News-Antique.com - Oct 15,2007 - There is a considerable variety in the furniture and styles of interior decoration produced by Liberty's between 1880 and 1910. On 13 March 1900, Arthur Lasenby Liberty gave a lecture on English Furniture to the Society of Arts. He began his talk with a brief historical survey in which he stated that our finest period of furniture began with the accession of James I, declined during the first half of the 19th century until the `Gothic revival brought us back to first principles of construction and directness of design'. He went on to stress the importance of comfort -- `Better a Windsor chair with comfort than a chaise a la Louis Quinze which makes one's back ache' - also stating that 'Utility, which means fitness, is in itself beauty if rightly understood'. Certainly, apart from some of the Oriental imports, most Liberty furniture was well made and soundly- constructed, but not all of it can he said to measure up to his other dictum of `no unnecessary decoration'.
'Anglo-Oriental' furniture by Liberty & Company
As Godwin had stated in 1876 (The Architect, 23 December), for the first year there was no 'decent furniture', but early in 1880 Liberty's decided to departmentalize their stock, furniture being sold in the `D' Department. The catalogue of oriental goods, Eastern Art Manufactures and Decorative Objects, published in 1881, included a section labeled 'Department D', with carved wooden pieces from China and Japan, together with cane chairs, stools and wastepaper baskets from North Africa. Apart from these imported foods, small items of bamboo furniture such as overmantels and shelves are described as 'Anglo-Oriental'. The catalogue also offered to have 'Special designs made to order drawings post free'. This Anglo-Oriental furniture was made by a French craftsman, Monsieur Ursin Fortier, originally - a basket maker, who had premises in Soho. Liberty's placed their first order with M. Fortier in 1881 and he continued to work exclusively for Liberty's throughout the 1880's, supplying a variety bamboo furniture including chairs and tables, cabinets and writing desks inset with panels of Japanese lacquer, leather paper or 'old fold' matting, and smaller items such as hanging shelves, easels and cakestands. In the 1890s the bamboo furniture was called 'Anglo-Indian' or `Chinese' and the rank widened to include chairs and settees upholstered in 'Djijim Kelims',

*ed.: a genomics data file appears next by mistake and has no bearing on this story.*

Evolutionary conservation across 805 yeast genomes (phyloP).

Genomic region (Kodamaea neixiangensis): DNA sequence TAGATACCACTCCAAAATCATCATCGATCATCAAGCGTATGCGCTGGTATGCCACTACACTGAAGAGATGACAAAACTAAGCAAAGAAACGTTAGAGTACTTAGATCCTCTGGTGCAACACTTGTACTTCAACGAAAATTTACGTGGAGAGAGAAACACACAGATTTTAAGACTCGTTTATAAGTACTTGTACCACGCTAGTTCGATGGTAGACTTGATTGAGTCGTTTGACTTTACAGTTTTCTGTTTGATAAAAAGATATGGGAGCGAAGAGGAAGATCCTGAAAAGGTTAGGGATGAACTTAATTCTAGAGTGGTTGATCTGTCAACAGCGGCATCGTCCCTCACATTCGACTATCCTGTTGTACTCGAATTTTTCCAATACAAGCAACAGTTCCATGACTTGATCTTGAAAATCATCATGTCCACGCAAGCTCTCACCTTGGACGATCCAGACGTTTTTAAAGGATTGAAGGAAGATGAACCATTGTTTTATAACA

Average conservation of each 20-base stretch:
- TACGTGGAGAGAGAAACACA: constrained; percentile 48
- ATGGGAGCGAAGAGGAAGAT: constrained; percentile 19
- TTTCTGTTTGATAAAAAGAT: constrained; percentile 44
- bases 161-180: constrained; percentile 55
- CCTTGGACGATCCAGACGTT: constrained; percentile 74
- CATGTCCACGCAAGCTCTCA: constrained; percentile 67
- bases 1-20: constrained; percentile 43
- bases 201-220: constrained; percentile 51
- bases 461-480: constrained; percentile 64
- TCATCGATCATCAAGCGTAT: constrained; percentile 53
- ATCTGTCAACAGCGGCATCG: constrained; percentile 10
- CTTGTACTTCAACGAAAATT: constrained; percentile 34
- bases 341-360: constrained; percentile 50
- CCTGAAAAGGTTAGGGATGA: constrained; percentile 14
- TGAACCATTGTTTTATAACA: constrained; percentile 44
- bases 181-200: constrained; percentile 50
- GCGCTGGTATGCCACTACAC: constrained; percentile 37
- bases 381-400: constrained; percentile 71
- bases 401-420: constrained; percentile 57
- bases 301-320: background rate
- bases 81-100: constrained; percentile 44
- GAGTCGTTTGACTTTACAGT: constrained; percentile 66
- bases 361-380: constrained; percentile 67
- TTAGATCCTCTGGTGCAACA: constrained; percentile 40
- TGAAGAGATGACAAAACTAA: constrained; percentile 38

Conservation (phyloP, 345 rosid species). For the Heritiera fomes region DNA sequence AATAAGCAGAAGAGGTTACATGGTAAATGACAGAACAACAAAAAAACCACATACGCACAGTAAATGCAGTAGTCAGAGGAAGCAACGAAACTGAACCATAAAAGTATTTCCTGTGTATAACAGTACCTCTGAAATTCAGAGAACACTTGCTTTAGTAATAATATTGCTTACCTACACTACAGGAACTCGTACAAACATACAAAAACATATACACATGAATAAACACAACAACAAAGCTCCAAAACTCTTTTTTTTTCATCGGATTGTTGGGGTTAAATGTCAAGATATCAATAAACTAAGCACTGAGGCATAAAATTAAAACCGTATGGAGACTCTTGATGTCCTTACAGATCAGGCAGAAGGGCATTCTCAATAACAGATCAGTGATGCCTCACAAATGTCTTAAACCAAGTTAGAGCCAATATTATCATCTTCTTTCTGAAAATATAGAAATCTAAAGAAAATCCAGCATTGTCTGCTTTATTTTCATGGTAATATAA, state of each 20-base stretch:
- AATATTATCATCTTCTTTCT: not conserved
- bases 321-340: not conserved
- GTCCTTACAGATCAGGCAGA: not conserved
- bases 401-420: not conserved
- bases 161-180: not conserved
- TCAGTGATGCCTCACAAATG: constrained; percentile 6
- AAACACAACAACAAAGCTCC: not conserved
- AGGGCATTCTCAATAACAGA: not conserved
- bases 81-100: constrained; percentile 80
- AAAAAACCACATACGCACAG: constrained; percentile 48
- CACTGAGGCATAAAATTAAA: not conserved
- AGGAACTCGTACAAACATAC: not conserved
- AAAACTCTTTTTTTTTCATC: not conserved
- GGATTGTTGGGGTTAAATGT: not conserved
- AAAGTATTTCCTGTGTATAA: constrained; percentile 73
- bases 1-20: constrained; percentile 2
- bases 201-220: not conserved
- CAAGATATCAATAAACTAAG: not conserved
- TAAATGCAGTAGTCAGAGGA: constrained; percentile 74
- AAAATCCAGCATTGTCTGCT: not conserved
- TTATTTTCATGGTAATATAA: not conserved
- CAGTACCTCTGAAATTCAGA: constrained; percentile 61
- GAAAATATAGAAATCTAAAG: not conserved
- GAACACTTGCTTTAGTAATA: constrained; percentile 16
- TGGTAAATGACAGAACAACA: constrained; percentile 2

As well as being available in the Regent Street shop, some of the early Liberty furniture was shown in the galleries of the Royal School of Needlework in South Kensington. In 1883 The Cabinet Maker and Art Furnisher (vol. III, 1883, p. 182) included Liberty's among its list of' high class firms selling furniture, stating that:
'…some of the cane chairs, carved cabinets, screens and flower stands shown by this enterprising firm are marvels of art and cheapness. Messrs. Liberty are evidently educating their Oriental producers as to the wants of our market and the result is that an English home can he almost entirely furnished with Eastern goods'.
Such furniture, however, would have had a